In terms of executing investment, Chinese firms have clearly learned, completing more transactions and suffering fewer problems of their own making. The tracker includes “troubled transactions”—those rejected at a late stage by regulators or those that partly or entirely fell apart. Initially, most troubled transactions involved energy; now metals appear to be more challenging. The countries drawing the heaviest interest—Australia, the U.S., Iran, and Nigeria—also see the most troubled transactions. Including the Unocal deal blocked in 2005, the U.S. could have received twice as much Chinese investment if deals had not faced various obstacles.

Recommendation: Transparency and Trade

The American reaction  to expanding Chinese investment has been to fret, and the rush into South America will induce more fretting. Yet the U.S. has the means both to benefit from Chinese investment and to neutralize any unwanted foreign policy impact.

On the foreign policy side, the U.S. government cannot simply order companies to spend more overseas, as China can. However, it can encourage a more attractive investment environment. The obvious means to do this is bilateral agreements, such as the free trade agreement with Colombia. Free trade agreements are signals of openness in partner economies that draw American companies. Agreements specifically promoting investment are also desirable with some countries.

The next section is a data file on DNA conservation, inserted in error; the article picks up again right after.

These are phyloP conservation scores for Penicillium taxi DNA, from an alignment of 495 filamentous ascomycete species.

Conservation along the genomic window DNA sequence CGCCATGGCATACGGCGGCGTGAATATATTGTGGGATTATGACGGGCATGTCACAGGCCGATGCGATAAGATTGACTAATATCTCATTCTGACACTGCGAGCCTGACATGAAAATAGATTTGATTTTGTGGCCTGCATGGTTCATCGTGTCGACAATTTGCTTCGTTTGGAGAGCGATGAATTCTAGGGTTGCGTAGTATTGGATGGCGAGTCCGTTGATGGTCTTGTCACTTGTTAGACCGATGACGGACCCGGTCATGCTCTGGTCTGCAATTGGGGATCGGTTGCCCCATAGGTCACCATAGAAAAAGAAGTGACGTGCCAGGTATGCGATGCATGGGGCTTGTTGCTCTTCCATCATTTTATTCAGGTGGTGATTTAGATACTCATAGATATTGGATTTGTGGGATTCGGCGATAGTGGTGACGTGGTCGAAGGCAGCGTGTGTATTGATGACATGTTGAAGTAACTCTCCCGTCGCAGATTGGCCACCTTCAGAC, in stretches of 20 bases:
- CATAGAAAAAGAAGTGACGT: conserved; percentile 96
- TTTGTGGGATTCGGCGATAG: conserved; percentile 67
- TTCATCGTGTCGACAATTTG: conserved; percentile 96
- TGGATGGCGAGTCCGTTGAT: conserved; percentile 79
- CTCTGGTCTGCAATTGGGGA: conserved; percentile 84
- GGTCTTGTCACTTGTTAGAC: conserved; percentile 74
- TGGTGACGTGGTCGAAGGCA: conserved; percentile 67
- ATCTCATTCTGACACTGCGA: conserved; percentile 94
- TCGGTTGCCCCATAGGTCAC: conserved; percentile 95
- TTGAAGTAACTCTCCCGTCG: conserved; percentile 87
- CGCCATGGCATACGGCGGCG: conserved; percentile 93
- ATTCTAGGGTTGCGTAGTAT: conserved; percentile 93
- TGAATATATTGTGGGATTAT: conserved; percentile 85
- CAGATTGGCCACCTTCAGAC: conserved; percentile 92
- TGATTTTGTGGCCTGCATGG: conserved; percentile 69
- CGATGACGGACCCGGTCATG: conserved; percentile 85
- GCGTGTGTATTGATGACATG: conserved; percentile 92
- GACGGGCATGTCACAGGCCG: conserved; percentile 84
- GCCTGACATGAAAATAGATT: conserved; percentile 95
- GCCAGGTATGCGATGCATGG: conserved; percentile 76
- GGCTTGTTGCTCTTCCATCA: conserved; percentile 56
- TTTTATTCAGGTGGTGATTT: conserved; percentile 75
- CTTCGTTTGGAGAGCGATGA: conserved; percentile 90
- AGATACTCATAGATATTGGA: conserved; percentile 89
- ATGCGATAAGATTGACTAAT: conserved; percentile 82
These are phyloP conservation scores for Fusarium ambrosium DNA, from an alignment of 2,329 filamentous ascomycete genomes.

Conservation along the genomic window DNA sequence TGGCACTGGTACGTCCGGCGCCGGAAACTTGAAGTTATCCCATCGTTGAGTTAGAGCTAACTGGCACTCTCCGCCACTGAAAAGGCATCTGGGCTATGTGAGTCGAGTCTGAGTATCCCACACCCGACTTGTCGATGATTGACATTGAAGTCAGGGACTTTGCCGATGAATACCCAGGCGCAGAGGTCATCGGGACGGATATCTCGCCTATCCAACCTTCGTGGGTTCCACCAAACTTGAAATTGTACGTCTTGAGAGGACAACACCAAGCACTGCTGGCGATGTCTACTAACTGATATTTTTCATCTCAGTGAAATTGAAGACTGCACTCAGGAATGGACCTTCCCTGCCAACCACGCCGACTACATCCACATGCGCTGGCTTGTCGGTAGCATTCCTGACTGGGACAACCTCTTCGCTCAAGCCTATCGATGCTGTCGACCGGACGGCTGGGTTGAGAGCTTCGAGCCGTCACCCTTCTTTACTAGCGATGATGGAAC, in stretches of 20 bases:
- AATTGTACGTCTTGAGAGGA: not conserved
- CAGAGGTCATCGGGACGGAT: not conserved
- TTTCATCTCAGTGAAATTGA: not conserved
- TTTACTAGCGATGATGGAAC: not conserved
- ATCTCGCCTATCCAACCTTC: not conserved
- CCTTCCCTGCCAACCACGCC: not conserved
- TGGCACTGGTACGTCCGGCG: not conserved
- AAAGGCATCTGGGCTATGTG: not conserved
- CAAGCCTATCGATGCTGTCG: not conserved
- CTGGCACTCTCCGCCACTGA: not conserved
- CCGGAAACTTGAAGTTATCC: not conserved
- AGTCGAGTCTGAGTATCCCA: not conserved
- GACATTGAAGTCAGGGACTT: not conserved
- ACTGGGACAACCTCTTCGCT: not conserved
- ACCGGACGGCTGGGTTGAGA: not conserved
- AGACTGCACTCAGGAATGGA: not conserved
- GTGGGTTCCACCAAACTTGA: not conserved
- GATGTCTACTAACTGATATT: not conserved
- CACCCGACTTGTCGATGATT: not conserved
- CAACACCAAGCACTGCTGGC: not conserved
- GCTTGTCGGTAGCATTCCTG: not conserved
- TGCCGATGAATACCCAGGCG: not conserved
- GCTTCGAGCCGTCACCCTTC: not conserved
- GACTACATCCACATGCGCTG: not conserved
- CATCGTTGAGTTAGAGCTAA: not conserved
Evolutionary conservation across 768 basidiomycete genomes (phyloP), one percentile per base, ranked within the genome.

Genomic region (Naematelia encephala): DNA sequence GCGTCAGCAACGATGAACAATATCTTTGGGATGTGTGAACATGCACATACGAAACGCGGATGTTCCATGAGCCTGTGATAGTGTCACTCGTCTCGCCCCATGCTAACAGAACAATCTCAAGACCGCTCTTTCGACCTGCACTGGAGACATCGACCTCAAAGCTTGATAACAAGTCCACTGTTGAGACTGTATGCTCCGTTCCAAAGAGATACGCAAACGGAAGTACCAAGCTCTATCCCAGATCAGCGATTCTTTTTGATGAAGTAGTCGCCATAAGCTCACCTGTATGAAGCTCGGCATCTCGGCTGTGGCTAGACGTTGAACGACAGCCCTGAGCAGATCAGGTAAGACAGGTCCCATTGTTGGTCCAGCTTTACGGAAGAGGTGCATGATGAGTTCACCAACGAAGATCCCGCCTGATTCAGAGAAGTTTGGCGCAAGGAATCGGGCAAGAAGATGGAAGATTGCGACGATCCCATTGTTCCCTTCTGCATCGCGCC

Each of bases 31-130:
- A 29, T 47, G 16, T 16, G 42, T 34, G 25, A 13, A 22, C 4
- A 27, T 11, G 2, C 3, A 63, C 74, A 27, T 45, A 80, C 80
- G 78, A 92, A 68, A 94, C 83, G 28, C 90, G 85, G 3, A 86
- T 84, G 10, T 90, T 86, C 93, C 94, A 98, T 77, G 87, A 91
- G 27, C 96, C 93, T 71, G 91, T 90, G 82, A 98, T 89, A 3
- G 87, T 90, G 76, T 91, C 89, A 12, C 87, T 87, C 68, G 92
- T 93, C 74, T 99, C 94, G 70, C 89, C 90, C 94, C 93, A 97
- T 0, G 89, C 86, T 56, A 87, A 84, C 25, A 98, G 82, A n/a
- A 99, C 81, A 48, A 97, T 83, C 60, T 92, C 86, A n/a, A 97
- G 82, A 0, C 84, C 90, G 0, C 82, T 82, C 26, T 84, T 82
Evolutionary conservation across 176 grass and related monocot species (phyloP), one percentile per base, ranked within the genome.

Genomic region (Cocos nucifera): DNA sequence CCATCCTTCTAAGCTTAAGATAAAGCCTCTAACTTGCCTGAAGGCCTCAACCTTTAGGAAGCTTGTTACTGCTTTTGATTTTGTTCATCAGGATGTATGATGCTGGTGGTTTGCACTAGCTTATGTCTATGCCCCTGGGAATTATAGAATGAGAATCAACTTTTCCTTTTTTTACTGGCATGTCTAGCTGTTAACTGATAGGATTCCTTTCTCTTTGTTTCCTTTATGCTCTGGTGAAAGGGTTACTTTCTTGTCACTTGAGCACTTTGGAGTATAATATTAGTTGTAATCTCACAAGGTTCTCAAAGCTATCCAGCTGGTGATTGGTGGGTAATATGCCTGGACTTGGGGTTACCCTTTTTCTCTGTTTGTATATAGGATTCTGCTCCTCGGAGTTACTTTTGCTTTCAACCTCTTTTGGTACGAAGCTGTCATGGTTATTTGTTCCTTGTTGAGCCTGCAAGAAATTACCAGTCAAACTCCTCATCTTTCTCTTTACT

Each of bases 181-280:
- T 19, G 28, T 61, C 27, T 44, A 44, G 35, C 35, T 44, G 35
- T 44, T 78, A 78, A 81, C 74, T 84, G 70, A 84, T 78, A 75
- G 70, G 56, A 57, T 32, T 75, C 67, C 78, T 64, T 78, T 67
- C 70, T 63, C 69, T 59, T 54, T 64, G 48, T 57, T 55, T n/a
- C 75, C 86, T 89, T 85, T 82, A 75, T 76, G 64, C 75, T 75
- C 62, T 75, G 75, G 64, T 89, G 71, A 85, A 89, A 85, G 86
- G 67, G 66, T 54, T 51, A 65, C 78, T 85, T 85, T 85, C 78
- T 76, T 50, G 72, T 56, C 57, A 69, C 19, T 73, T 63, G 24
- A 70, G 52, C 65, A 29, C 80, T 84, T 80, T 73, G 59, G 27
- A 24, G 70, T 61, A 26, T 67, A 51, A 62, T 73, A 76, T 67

At home, the U.S. can draw desirable Chinese spending by increasing transparency. The U.S. has gigantic quantities of coal and natural gas but sends mixed signals on permitting Chinese investment in resources. Similarly, clarifying areas of manufacturing that are open to the PRC would immediately result in Chinese investment in permitted sectors.

The ideal way to increase transparency is to sharpen the mandate of the Committee on Foreign Investment in the United States, which has the institutional experience to respond properly to evolving Chinese economic activity in the U.S. It, not Congress or other executive agencies, should be at the heart of the review process.

The Right Response

Chinese outward investment is steadily and unavoidably expanding. American policy should improve in response.

Derek Scissors, Ph.D., is Research Fellow in Asia Economic Policy in the Asian Studies Center at The Heritage Foundation.


Derek Scissors

Former Senior Research Fellow